Ensuring that university graduates are ready for their professional futures is a complex undertaking that includes, but is not limited to, the development of their professional knowledge and skills, and the provision of empowering learning experiences established through their own contributions. One way to draw these complex processes together for a large undergraduate class setting may be through a teaching and learning framework that centres on engagement. Engagement precipitates deeper learning, based on student-centred knowledge and skills development through co-creation. This conceptual paper proposes the Large Class Engagement model (LCE), which integrates high levels of student cognitive involvement and participation as antecedents to engagement, and treats engagement as a co-creation process between educators and students. The model applies services theory to conceptualise engagement in large flipped classes. The case study in this paper adds a new perspective to higher education. More specifically, it illustrates how a service dominant logic can be used to foster co-creation and thus enhance the learning experiences and outcomes in very large classes.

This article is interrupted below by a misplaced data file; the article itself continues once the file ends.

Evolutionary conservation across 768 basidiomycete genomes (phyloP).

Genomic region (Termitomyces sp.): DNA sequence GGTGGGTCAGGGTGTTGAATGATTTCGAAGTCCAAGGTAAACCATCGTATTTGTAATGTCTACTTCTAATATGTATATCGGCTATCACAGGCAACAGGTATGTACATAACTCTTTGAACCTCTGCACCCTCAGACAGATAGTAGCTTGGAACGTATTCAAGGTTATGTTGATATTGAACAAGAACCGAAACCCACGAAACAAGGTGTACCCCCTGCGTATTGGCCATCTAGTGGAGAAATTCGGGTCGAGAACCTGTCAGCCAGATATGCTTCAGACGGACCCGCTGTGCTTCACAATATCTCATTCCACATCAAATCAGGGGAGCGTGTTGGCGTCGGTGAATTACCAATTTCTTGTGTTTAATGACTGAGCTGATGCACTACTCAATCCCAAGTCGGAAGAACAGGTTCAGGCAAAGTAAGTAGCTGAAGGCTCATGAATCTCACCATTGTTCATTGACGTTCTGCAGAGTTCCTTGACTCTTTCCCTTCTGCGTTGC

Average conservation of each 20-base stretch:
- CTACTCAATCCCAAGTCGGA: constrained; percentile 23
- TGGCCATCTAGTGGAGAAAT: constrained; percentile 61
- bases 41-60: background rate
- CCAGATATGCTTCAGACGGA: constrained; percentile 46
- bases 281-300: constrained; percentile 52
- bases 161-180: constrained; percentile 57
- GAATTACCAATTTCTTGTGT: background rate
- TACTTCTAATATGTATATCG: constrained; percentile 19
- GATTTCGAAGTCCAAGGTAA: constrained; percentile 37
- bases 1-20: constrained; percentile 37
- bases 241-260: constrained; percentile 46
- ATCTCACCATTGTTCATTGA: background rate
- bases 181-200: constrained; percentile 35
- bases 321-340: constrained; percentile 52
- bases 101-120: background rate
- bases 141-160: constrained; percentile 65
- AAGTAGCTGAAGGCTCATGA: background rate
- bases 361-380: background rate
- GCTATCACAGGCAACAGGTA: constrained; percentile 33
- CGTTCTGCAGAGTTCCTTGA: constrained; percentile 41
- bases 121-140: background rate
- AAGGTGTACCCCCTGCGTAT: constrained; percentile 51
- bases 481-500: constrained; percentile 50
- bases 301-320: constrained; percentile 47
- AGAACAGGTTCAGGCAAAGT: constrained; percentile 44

|Number of pages||24|
|Journal||Education Research & Perspectives|
|Publication status||Published - 2014|
- flipped classroom